Fall, Nils; Gröhn, Yrjö T.; Forslund, Kristina; Essén-Gustafsson, Birgitta; Niskanen, Rauni and Emanuelson, Ulf (2008) An Observational Study on Early-Lactation Metabolic Profiles in Swedish Organically and Conventionally Managed Dairy Cows. Journal of Dairy Science, 91 (10), pp. 3983-3992.
Limited to [Depositor and staff only]
Online at: http://dx.doi.org/10.3168/jds.2008-1099
The aim of this observational study was to compare indicators of energy balance in early lactation in organically managed dairy cows (OMC) and conventionally managed dairy cows (CMC) under field conditions. The diets of OMC and CMC differ as a consequence of the rules and principles of organic dairy farming. The study was based on clinical examinations and blood samples from cows within the range from 2 wk prepartum to 6 wk postpartum, collected from 20 organic and 20 conventional dairy farms with 3 visits at each farm. The farms were located in a southeastern area of Sweden and ranged in size from 45 to 120 cows. The blood parameters selected to reflect energy metabolism were nonesterified fatty acids, β-hydroxybutyrate, glucose, and insulin. At clinical examination body condition score was registered. The shape of the lactation curve in early lactation was modeled to assess potential differences that could explain the blood parameter profiles. The conventionally managed cows increased their milk yield faster than OMC within the first 2 wk of lactation. Blood nonesterified fatty acid concentrations were similar between the management types, but with a tendency of lesser concentrations in OMC, primarily in early lactation. Postcalving β-hydroxybutyrate concentrations were constantly lesser in OMC during the first 6 wk of lactation. An interaction between season and insulin concentration necessitated stratification on season. During spring the profiles overlapped, but there was a significant difference in the first 4 d post-calving, when organically managed cows had greater insulin concentrations and in d 30 to 34 when conventionally managed cows had greater insulin concentrations. During fall the profiles overlapped completely and there was no significant difference at any point in time. Glucose concentrations tended to decrease slightly postcalving followed by a gradual elevation to a concentration just under the precalving concentration during the study period. Body condition scores decreased slightly over the study period. No differences were found between the management types with regard to glucose concentrations or registered body condition score. In conclusion, the OMC did not show a greater extent of mobilization of body tissue than CMC as expressed by our study variables. Hence, OMC adjusted the production amount according to feed intake.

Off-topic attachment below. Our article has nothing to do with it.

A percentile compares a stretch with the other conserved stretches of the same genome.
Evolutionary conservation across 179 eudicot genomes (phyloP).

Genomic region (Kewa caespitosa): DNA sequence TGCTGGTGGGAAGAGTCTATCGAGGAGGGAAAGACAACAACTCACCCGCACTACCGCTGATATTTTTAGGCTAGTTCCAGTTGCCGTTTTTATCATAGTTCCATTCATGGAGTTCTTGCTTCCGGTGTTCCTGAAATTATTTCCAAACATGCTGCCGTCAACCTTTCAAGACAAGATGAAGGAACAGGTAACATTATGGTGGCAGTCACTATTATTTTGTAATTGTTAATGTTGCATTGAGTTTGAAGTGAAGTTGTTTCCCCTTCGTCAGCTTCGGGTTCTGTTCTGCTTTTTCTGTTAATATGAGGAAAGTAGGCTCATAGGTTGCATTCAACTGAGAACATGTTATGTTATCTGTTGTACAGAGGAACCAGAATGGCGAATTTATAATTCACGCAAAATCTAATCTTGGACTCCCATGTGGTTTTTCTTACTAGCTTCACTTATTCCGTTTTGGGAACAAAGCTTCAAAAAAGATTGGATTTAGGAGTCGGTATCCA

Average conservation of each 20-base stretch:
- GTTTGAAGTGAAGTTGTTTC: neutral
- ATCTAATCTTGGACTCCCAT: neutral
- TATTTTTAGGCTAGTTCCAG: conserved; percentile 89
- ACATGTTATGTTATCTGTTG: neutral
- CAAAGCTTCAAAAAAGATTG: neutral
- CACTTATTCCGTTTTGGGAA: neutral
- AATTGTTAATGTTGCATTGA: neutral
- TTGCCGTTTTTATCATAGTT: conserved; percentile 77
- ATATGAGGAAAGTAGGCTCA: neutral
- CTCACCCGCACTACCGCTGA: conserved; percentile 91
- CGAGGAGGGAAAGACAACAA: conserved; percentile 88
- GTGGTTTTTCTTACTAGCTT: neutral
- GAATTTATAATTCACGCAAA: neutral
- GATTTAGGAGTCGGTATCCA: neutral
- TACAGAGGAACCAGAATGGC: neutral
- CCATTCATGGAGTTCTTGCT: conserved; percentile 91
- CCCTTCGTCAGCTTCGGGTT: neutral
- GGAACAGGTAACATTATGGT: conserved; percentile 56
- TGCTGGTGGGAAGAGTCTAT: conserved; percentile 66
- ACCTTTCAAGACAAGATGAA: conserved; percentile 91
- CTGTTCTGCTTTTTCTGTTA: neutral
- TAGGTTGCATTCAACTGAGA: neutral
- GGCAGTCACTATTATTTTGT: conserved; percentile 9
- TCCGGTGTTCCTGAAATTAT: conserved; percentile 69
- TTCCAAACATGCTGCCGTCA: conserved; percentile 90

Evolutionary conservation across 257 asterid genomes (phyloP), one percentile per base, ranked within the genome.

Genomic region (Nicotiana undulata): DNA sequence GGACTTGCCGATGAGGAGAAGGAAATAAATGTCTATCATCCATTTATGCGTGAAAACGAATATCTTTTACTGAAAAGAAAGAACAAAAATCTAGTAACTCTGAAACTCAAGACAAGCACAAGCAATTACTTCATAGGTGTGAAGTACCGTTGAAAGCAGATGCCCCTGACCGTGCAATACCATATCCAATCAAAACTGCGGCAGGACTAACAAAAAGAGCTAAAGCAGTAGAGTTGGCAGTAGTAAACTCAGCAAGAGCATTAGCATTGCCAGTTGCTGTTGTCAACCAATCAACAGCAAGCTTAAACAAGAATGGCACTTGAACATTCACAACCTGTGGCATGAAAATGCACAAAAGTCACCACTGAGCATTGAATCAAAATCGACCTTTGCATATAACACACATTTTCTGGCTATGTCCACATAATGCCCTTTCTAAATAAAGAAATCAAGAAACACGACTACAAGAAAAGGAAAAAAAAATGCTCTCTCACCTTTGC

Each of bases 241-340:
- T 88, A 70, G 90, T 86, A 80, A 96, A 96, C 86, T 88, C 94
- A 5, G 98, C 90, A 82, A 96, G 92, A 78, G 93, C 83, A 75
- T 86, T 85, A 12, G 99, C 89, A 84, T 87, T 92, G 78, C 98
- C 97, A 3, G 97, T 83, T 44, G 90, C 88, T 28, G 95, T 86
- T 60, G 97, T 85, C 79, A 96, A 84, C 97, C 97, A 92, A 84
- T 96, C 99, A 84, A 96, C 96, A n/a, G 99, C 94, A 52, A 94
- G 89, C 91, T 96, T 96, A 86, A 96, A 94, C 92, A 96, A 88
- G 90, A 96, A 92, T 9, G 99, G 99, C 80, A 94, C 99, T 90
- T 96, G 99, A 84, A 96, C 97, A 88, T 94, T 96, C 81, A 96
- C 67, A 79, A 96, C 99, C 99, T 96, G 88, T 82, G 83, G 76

|EPrint Type:||Journal paper|
|Keywords:||organic dairy cow, metabolic profile|
|Subjects:|| Animal husbandry > Health and welfare|
Animal husbandry > Feeding and growth
|Research affiliation:|| Sweden > University SLU > Clinical Sciences|
Sweden > Formas
|Deposited By:||Fall, DVM, PhD Nils|
|Deposited On:||27 Oct 2008|
|Last Modified:||12 Apr 2010 07:38|
|Refereed:||Peer-reviewed and accepted|
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